Prison Boss: No Innocent Men in Guantanamo

HARRIS: Those techniques were used for a very short period of time. And they were resented.

So we stick closely, precisely, to the Army Field Manual on Interrogations. And that's what we follow. And I believe the interrogators here -- you've met some of them yesterday -- they're professional young men and women; they know their business. And some of them -- Mr. Ruster (ph) is not necessarily young -- but they know their business. And they know how to -- how to interrogate to the maximum effect without abusing or harming the detainees.

And I think the detainees -- they either tell them what -- they either tell them information, or they don't. But there's no making them talk or making them tell information.

MORAN: A lot of people are going to hear you say these things, and they've listened to detainees who've been released and lawyers who've talked to detainees, who have said the detainees are abused here, regularly.

And they're going to say Admiral Harris is feeding us the party line.

HARRIS: Well, all I can suggest is that if they're in the media, that they should come visit, as you have and other folks have had the chance to come down here; they should talk to the International Committee of the Red Cross; they should talk to the Organization for Security and Cooperation in Europe; they should talk to the many folks who have come to Guantanamo.

And I believe that the vast majority of the folks who have visited us, their minds have been changed, because they see how we do business. And they see that what we do is not torture. It's not abusive.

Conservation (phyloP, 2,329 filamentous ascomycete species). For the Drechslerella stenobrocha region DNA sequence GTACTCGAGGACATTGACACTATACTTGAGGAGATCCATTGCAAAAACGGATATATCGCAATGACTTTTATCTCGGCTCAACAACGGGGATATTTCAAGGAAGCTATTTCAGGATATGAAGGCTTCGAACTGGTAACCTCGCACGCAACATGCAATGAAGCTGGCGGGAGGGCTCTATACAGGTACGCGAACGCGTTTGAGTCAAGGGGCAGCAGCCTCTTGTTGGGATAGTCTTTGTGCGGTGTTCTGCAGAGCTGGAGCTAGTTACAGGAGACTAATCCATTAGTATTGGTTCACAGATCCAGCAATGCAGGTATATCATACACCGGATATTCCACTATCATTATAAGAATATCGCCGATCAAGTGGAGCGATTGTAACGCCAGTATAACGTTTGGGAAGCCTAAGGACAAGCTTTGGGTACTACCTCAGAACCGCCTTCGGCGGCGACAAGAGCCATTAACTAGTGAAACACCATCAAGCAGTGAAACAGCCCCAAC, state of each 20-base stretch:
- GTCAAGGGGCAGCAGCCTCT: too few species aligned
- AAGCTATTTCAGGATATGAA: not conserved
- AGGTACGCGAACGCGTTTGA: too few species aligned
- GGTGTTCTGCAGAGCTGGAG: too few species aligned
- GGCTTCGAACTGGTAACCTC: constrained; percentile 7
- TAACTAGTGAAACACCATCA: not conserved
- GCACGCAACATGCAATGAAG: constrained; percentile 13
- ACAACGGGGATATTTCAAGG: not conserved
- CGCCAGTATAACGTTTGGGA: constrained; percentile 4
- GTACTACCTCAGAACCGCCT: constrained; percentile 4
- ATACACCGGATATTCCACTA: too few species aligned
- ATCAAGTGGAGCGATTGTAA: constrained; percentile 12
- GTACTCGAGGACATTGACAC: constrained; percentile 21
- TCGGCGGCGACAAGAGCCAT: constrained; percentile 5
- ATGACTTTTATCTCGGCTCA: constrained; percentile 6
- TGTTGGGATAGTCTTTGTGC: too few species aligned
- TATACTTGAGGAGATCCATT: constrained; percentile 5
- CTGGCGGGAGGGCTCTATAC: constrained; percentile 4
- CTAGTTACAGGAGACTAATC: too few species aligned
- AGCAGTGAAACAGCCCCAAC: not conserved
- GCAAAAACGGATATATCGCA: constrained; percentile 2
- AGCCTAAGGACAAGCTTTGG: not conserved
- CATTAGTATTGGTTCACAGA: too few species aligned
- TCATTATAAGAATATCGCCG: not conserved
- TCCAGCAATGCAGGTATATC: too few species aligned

MORAN: But we see only one side of the story, the side you want.

HARRIS: Right. Of course.

MORAN: Can we talk to detainees while we're here?

HARRIS: No, you can't.

MORAN: Why not?

HARRIS: That's a policy decision that's not mine to make.

MORAN: We have written permission from some of the detainees and their lawyers.

HARRIS: Right.

MORAN: And their family. Can we talk to them?

HARRIS: You cannot.

And again, it's -- that's a policy decision that I'm not going to -- you know, I can't. That's not my policy to change.

But I support that idea that they cannot.


HARRIS: Because we don't know the security information that they might share. And they might share information of a security nature that might jeopardize other detainees, that might jeopardize other detainees' families that are not here and whatnot. So we can't afford to do that. And I believe it's in the best interests of the camp as a whole not to do that.

MORAN: Switch gears again here.

OK. The day the three detainees committed suicide, when you heard about it, what went through your mind?

HARRIS: The first thing -- they called me about -- a little after midnight. The first thing I wanted to know was how did they do it? And then, are there other detainees that are at risk of committing suicide?

And so, I went down to the camps, and the whole leadership team was down there. And we looked at it. And then the next thing that happened was we convened an investigation. The Navy Criminal Investigative Service, NCIS, was brought in to do that investigation, to do the death scene investigation. And that investigation is still ongoing.

MORAN: So the first thing that went through your mind when you heard about the suicide was how did they do it.

HARRIS: How did they do it?

MORAN: Did you have any sense of pity?

HARRIS: I felt -- I was disappointed that...

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